See this yellow jacket here? —>
One just like this one is at the center of one of the worst days of my life to date.
On July 19th I was on our deck sweeping the leaves and debris away in preparation to assemble the new patio umbrella I’d gotten for my birthday 10 days earlier (it’s still not together). My 15 year old non-verbal autistic son, Evan, was inside and I could see him in the house on the other side of the sliding glass door that separated our kitchen from the deck.
In the corner of the deck there was a cover that usually goes over one of our patio chairs covered in leaves. I picked it up not knowing it contained a yellow jacket nest.
Yellow jackets swarmed me and one got in my ear! I quickly went into panic mode and raced into the house and up the 7 stairs to the bathroom where the mirror was I was hoping would help me to see the nasty little creature to extract him from my ear. The loud buzzing was disorienting me, besides the fear of the bee being in my ear to begin with. But this was just the beginning of the traumatic day for my family and I.
Once that crisis was over, I came back downstairs to find the sliding glass door open and my son was nowhere in sight! Triple panic mode quickly ensued as I searched the house franticly trying to find my baby boy, to no avail. I raced to the backyard (that is normally fenced in but my husband had left a portion of it laying on the ground while trying to get the mower inside) looking for him. I ran back into the house and threw my shoes on and raced out the front door and into the yard then up the street screaming my son’s name. The neighbor boy came out and told me he saw him walking up the other street towards the busier street our street runs off from.
My husband was gone with our only running vehicle helping a friend and so I had to head off on foot. I went up the street the boy indicated screaming my son’s name and calling 911 at the same time (thankful now that I had the mind to grab my phone on the way out the door). The dispatcher had to keep telling me to calm down because she couldn’t understand me. You see that scenario on TV but you never really understand why the dispatcher can’t hear you until you are in that situation.
I hung up from the dispatcher screaming Evan’s name and praying intermittently. Finally a police cruiser pulled up and a female officer had me get in the cruiser with her for us to try to find my son while another cruiser went searching as well. I saw the other cruiser tearing off down the busy street and found out later he was on the way to get my son. The Lord had the situation well under control, I would soon discover. A Facebook friend of mine (who I don’t know offline, but a few offline friends know him) responded to my post about what had happened telling me that his wife had called the police after seeing Evan. She had worked with special needs kids like my son in the past and recognized his needs. So the other officer was flying up the road and around the corner about a mile away to get Evan where she had seen him.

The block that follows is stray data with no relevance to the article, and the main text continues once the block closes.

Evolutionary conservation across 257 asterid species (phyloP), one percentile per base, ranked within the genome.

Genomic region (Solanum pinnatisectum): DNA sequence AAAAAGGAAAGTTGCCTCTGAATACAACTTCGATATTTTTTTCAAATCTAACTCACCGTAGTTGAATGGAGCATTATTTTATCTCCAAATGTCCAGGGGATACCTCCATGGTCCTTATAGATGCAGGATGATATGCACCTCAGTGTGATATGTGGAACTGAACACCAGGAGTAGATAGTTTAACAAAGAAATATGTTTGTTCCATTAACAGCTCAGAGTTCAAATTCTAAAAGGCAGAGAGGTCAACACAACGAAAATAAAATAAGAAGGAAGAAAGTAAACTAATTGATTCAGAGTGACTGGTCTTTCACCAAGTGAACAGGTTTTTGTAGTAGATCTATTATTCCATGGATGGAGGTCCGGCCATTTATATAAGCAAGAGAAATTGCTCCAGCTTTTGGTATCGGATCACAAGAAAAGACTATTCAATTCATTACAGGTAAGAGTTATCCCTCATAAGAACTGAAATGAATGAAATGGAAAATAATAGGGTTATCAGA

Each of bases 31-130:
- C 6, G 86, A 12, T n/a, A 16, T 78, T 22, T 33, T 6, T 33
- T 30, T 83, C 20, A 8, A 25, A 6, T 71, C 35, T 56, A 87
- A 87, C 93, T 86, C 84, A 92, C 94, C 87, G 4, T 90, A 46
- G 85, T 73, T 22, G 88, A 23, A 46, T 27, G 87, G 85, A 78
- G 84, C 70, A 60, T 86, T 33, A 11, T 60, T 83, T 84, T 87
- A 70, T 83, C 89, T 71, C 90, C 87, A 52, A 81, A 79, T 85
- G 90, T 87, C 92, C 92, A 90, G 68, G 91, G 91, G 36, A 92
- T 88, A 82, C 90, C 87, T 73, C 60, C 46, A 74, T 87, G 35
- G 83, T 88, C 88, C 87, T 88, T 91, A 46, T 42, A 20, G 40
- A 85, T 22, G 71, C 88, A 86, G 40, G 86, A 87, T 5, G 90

The other cruiser with my son inside met us in my driveway. I’ve never been so relieved in all my life. (Evan was safe and sound save from sore feet from walking over a mile away in his socks with no shoes on) He wound up near the fairground on a road that’s pretty busy. Thank God the drivers on the road at the time was on their toes. I thanked the officers and God profusely for getting Evan home safely, and once I discovered my Facebook friend’s wife’s identity I friended her and thanked her profusely as well.
I cried most of the rest of the day and the next. My nerves were shot.
I went into a bad bad depression I’m really just now pulling out of. I felt guilty for not making sure the door was closed and locked before heading up the stairs to get the bee out of my ear. I felt like a terrible mother. I felt like I didn’t deserve this sweet boy and I kept thinking what could have happened had things not worked out so well. Evan is a very handsome young man. I kept thinking he could have been snatched up and sold into sex trafficking, he could have been grabbed by a pedophile, he could have been hit by car traveling too quickly up that street as many do. On and on my mind raced.
I know (as so many people kept telling me) that I was in panic mode from the bee in my ear and can’t be blamed, but when it’s you it happens to, it’s a whole different story. Any special needs mom will tell you that we blame ourselves for anything that happens to our kids and half the time “specialists” blame us for any number of things we may have done wrong during our pregnancies and their infancies as to why our kids are special needs to begin with.
Since then we have gotten window and door alarms, and we are waiting on my son’s state ID to come in the mail to be able to get a locator bracelet for him. He has an ID bracelet with his name and info on it, but the words have faded off (I just discovered the other day). The locator bracelet will help should any great escape ever happen again.
Earlier that day he and my husband had gone to the grocery store. Evan tried to get away from my husband to run next door to the grocery store to the thrift store we frequent and my husband wouldn’t let him to in there. He thinks Evan was trying to go to the thrift store when he got out. I don’t know, but I’m just so thankful the Lord had the situation well in hand. And I’d gotten the bee out of my ear too…
I’m still working through some self-care that’s needed after a crisis like this, but it’s getting better. Depression is starting to lift again and the anxiety as well. It just takes time.
I’m so thankful for all the prayers that went up by my online friends and family. Thankful mostly that the situation never took the Lord by surprise and he had everyone and everything in place to keep Evan safe and bring him home to me again.